If your partner seems to have no control over where their money is going, you can’t be sure that they’ll cut back enough on their spending to make their loan payments. So you should think twice before borrowing with it.
4. Can you talk freely about money?
When you take out a loan together, you need to be able to talk about who will pay it, how it will be paid, what if one of you can’t make a payment, and how you will make sure the loan is paid off. on time. In other words, you need to have regular conversations about money, at least about the loan.
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If you’re not really comfortable sharing details about your money, or your partner doesn’t want to open up to you, you may not be having the conversations you need to make sure the loan is going to be. reimbursed on time and in full. You should work on this aspect of your relationship and practice being open about your finances before borrowing money together.
5. Do you have a plan for what will happen if you separate?
No one likes to think about breaking up, but it does happen sometimes. If you are married and divorced, there is a formal process for deciding what happens to shared assets and debts. But if you are not married, it can become much more difficult to determine who is responsible for paying off the loan you took out together. And if you’ve taken out a loan to buy a common asset, like a sofa, a car, or a house, there could be arguments about what happens to your common property.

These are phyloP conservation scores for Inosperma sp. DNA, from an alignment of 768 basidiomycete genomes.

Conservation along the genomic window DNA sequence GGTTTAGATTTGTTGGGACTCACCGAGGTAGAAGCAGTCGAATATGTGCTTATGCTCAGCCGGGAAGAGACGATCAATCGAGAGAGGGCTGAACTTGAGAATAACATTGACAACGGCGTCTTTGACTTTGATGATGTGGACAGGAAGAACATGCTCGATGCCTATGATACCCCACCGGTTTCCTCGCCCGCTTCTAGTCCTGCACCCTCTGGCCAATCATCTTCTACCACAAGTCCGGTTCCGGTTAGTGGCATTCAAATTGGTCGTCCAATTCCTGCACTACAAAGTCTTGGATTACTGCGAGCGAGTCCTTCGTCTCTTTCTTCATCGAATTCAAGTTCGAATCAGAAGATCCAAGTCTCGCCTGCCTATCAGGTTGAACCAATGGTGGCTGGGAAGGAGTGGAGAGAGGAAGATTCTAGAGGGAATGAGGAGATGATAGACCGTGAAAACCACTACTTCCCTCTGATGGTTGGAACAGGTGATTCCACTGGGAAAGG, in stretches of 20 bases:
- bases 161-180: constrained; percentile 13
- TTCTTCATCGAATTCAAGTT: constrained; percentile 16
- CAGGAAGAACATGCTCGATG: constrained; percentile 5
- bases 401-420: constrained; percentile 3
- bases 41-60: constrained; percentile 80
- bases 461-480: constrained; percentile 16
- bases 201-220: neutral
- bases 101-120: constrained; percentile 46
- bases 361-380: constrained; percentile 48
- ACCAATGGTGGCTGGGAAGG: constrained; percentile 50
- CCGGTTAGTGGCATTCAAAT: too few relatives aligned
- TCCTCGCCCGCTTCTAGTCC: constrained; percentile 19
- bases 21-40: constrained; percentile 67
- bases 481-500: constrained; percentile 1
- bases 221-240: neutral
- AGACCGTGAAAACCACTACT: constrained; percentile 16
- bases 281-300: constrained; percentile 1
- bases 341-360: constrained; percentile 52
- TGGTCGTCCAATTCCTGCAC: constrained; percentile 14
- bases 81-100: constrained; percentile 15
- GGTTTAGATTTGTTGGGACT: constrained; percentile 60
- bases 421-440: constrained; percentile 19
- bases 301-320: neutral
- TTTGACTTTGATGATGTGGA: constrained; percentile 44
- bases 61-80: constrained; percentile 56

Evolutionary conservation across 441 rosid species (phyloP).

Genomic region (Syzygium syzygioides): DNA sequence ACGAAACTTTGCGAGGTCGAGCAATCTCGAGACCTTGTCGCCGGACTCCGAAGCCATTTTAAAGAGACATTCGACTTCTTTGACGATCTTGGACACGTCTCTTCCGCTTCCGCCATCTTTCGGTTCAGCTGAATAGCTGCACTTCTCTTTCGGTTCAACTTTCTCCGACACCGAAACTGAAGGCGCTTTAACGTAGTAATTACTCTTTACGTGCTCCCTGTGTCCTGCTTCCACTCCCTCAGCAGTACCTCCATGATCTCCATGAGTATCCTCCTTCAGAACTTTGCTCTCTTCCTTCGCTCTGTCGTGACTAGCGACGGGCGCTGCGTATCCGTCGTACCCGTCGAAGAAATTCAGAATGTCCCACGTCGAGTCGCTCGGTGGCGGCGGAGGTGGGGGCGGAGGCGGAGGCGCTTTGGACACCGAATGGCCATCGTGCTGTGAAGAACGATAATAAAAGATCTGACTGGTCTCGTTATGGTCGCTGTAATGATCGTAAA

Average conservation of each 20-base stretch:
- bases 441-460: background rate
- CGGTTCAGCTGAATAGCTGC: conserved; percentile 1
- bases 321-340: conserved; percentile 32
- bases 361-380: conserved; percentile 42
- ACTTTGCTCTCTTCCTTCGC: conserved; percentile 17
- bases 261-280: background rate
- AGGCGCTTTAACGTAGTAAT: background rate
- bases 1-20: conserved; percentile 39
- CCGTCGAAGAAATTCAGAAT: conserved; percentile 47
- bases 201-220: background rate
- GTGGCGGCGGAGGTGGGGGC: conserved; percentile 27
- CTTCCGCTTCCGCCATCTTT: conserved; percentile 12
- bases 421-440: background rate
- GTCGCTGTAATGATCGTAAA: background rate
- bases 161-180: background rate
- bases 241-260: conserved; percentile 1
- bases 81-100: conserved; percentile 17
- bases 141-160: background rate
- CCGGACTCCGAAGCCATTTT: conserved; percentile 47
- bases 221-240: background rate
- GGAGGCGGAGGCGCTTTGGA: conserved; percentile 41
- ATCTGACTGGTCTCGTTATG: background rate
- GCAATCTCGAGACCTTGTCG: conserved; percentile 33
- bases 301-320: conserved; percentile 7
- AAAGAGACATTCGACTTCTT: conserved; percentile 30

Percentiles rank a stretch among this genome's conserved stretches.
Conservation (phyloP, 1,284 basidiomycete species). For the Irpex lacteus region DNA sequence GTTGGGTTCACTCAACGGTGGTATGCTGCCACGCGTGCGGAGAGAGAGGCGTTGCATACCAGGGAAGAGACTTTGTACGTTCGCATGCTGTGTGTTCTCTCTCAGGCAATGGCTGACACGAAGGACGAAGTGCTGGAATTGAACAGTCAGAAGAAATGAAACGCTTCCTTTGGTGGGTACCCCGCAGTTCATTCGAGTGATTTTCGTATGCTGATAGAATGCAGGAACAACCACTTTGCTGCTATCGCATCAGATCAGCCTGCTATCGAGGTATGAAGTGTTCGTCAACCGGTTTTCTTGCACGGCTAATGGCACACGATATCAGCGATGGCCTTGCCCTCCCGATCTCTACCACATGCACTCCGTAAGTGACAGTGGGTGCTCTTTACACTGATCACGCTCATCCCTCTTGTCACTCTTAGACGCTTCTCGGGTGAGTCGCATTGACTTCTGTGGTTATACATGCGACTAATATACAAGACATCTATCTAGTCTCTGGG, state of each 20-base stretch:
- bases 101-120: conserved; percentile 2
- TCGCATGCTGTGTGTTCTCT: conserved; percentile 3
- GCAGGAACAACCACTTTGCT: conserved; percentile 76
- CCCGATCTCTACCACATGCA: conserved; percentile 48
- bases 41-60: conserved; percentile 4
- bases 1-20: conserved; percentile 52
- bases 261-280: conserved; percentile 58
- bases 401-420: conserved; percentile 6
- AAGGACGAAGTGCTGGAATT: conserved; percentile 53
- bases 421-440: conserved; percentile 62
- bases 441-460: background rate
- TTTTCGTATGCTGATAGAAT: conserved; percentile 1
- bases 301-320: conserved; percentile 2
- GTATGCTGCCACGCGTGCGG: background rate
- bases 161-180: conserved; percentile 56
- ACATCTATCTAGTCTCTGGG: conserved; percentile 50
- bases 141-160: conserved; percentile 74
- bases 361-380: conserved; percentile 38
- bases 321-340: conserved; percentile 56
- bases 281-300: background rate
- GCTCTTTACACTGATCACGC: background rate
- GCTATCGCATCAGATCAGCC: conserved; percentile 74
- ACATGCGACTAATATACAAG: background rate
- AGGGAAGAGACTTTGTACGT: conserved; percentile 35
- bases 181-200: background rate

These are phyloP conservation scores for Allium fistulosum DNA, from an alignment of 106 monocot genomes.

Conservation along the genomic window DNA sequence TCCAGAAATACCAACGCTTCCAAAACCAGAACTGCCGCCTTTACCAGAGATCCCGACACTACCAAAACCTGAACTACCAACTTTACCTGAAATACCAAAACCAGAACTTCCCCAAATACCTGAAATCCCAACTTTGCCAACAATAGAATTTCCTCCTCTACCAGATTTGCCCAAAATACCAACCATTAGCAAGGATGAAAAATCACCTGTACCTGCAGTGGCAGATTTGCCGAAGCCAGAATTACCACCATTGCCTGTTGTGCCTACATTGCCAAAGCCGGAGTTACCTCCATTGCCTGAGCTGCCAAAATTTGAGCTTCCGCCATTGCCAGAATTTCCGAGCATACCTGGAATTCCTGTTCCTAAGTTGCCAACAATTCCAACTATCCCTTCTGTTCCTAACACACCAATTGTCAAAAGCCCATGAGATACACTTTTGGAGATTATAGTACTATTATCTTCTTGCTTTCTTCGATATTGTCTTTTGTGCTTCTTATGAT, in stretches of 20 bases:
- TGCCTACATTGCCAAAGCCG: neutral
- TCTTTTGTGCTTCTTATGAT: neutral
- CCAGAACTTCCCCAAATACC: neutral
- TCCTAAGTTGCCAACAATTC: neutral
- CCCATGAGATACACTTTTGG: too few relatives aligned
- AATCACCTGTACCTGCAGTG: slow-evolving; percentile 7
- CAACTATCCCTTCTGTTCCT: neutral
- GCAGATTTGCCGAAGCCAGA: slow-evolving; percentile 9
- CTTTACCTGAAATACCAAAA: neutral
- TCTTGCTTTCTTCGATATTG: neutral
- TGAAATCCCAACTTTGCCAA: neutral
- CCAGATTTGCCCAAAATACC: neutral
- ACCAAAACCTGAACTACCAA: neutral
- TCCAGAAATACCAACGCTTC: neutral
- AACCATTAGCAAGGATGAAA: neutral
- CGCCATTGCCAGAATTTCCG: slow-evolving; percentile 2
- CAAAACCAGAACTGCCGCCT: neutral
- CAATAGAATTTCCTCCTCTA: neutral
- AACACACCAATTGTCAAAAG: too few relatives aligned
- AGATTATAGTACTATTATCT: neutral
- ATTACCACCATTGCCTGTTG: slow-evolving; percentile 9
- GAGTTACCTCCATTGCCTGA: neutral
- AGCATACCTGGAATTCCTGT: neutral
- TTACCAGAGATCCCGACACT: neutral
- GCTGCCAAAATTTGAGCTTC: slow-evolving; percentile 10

You need to make sure you discuss what will happen to both whatever you buy with the loan proceeds and what will happen to the debt you have incurred together. While you have this conversation, remember that the creditors will both hold you accountable if you are co-borrowers, even if you both agree that your partner should be the one paying after a split. So, if your partner promises that he will take the loan repayments, but then defaults, the creditor could sue you.
One possible option you should consider is for a partner to agree to keep the asset and refinance the loan in their own name in the event of a break-up. Depending on the value of the object and the specifics of your situation, the partner who keeps the asset may also need to buy back the interest of the other partner by repaying part of the payments already made.
Whatever you decide, make sure you have a serious conversation about the outcome of a breakup before taking out a loan – and consider entering into a written agreement so that there is no confusion over liability if the day comes when you decide to separate.
Do not take out a solidarity loan before you know the answers to these questions
Taking out a joint loan is a big deal, especially if you are not married and the decisions about the loan will not be part of a formal divorce settlement. Before agreeing to share your debts, make sure that you are comfortable with the way your partner is spending money, that he has traded credit scores, that he is able to talk about it. money together and you know what will happen if you break up.
If you’ve been together for a while and are confident that your partner will be responsible for paying back what you owe, then you can say yes to a joint loan when it helps you meet your financial goals. Just make sure that you are both on the same page about repayment so that the money you borrow doesn’t cause big disagreements in the future.